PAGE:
The odds may not favor Hobgood, “but I think he knows that and he’s preparing himself in case it doesn’t happen,” Harlow said.
“He goes to one of the performance locations in Scottsdale a couple times a week and we work out two or three times a week. He’s diligent in his work. It just depends what happens in a tryout. Mechanics right now are pretty good. Again, he hasn’t faced any live pitching, so that’s what I’m concerned about before he goes into a tryout situation. We’ll see.”
As a high-profile pitcher who didn’t pan out, Hobgood took plenty of hits from fans criticizing his lack of success and his conditioning. Some of it was ugly.
I’ll just say this: Hobgood lost his father to colon cancer when he was only 14. He’s a husband and father of two, his daughter arriving in July. He’s deeply religious and unabashedly polite. He’s got a good heart. And he’s more upset than anyone else that it didn’t work out with the Orioles.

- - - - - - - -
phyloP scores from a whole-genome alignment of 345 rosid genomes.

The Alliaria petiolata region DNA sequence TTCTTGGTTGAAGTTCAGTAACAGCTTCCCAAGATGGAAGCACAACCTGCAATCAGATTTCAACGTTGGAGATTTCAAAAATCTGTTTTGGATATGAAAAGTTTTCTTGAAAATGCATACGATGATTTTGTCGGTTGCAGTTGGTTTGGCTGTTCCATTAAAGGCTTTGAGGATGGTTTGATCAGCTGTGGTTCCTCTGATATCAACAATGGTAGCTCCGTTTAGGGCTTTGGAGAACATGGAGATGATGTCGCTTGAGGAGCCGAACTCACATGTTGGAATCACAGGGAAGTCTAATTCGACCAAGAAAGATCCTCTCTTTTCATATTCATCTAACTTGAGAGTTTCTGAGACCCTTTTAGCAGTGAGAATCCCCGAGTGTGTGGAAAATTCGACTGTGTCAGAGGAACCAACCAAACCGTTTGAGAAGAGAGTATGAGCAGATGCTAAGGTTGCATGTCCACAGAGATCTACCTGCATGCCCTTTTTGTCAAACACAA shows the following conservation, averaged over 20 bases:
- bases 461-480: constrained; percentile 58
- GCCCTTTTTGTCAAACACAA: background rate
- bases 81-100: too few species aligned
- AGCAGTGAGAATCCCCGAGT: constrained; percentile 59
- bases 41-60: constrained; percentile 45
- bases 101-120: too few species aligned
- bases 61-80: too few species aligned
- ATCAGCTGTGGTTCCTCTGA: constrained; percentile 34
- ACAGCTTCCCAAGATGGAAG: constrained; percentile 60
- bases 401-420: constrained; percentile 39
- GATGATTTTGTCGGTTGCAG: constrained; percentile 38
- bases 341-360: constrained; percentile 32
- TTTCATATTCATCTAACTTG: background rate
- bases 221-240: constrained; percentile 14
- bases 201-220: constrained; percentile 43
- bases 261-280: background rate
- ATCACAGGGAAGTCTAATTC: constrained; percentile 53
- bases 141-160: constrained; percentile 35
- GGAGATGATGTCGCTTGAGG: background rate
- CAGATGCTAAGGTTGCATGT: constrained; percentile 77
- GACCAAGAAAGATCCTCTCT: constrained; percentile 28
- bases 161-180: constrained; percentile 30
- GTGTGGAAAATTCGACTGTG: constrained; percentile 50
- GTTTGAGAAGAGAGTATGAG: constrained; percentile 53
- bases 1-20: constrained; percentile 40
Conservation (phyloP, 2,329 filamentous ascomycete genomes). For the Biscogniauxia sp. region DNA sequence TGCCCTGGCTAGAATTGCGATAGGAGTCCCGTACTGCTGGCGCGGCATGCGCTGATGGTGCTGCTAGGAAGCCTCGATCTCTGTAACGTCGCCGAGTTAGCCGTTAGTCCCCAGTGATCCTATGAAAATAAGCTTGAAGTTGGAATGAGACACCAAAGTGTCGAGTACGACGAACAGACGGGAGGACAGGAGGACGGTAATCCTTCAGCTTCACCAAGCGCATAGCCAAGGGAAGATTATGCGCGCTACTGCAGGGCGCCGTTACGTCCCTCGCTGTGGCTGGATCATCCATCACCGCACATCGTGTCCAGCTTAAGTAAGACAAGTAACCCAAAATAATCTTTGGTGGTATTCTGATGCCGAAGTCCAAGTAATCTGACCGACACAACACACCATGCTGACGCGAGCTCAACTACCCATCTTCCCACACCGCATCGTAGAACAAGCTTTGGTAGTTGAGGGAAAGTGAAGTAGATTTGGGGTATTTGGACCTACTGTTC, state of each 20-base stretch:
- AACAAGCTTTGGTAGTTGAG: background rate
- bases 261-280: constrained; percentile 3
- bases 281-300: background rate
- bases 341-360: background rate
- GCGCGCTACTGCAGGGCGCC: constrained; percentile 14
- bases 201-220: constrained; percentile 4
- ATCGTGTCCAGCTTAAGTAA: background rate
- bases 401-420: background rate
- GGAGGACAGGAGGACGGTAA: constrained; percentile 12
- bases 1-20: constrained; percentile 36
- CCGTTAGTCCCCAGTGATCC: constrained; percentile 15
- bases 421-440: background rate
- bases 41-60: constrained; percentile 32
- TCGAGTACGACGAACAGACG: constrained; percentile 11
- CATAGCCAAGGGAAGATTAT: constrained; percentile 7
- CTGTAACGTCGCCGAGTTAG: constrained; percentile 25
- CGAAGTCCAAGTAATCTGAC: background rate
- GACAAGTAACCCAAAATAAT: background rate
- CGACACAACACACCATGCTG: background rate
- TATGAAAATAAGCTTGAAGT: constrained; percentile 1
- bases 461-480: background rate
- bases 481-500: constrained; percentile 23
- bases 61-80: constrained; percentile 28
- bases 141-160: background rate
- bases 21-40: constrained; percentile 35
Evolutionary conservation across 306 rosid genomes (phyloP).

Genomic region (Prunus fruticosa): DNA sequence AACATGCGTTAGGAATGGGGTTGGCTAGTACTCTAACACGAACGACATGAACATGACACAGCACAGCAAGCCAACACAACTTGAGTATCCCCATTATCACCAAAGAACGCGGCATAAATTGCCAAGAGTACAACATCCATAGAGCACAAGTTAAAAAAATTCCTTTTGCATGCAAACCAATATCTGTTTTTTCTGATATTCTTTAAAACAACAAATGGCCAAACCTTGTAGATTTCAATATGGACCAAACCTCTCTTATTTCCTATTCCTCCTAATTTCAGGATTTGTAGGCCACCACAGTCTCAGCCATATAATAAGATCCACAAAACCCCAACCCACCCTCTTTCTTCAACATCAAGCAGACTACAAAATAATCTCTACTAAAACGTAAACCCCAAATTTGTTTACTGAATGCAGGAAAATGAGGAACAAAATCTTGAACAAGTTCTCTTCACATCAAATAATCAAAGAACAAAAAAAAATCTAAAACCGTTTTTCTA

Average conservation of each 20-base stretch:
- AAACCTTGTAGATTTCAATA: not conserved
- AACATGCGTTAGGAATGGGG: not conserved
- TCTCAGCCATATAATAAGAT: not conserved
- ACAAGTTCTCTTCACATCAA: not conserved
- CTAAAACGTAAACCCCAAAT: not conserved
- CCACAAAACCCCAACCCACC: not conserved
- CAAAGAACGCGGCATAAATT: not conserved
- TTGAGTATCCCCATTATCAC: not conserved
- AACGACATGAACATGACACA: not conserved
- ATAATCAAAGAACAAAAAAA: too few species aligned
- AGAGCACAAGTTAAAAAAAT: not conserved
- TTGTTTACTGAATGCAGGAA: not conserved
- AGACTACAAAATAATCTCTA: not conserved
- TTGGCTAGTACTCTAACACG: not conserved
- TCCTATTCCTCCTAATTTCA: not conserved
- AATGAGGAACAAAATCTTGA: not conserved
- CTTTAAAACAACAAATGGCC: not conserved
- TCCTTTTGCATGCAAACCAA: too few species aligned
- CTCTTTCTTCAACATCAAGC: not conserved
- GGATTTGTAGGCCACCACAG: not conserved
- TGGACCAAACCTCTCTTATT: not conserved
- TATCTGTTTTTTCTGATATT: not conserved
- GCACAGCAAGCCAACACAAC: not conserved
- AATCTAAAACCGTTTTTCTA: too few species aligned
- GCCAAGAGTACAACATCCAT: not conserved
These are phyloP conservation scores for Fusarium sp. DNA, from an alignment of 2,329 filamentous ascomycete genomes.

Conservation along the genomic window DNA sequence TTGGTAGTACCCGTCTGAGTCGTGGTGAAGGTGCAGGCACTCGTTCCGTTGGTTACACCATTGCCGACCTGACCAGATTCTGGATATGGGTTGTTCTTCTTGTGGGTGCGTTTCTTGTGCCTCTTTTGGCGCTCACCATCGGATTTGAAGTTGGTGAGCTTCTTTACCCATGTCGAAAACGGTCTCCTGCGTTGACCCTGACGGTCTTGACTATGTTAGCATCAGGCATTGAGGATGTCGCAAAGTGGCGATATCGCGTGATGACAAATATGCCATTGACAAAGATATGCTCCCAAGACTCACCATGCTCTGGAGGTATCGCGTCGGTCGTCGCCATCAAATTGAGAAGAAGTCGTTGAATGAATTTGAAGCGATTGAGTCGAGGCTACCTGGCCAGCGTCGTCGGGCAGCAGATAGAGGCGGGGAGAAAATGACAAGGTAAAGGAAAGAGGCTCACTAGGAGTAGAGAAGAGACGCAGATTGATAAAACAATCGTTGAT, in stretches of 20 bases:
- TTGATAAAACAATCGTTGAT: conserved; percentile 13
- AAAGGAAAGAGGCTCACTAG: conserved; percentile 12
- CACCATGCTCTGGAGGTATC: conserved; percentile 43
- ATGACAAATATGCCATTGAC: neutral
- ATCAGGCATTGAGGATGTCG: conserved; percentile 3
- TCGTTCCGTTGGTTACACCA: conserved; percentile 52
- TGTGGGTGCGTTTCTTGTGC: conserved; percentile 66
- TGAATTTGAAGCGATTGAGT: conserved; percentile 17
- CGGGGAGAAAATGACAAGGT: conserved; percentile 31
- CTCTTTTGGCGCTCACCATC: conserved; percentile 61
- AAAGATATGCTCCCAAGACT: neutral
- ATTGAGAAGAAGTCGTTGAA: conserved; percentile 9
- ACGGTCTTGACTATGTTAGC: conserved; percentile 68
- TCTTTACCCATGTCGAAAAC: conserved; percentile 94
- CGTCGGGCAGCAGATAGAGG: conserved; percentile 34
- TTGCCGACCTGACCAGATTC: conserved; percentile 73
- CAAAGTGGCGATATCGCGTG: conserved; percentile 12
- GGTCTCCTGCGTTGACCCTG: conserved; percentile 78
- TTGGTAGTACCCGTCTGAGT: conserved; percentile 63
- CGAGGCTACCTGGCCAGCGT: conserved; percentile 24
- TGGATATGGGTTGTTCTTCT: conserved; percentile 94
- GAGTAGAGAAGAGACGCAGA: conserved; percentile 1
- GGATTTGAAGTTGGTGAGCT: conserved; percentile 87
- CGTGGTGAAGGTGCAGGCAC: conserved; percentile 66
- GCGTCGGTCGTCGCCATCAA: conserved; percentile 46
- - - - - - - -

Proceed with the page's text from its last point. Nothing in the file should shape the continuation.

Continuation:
I’ll root for him to succeed in life, in or out of baseball.
* The Orioles are continuing the interview process as they seek to hire a new pitching coach next week, and one candidate from outside the organization is Cardinals minor league pitching coordinator Tim Leveque.
Sources confirmed the Orioles’ interest in Leveque, who’s held his current job with the Cardinals since November 2013. However, he isn’t regarded as a frontrunner to replace Dave Wallace in Baltimore.
He’s just in the mix.
Leveque, who turns 37 next month, served as the Cardinals’ mechanics analyst/minor league rehab coordinator in 2013 before his promotion to his current role. He was pitching coach with the Gulf Coast League Cardinals in 2012, Single-A Quad Cities in 2010-2011, short-season Single-A Batavia in 2009 and rookie-league Johnson City in 2008.
The Tigers selected Leveque in the 29th round of the 1999 draft, but he opted for a scholarship at the University of Michigan.
Double-A Bowie pitching coach Alan Mills interviewed on Thursday. The Orioles also have interest in former Braves pitching coach Roger McDowell.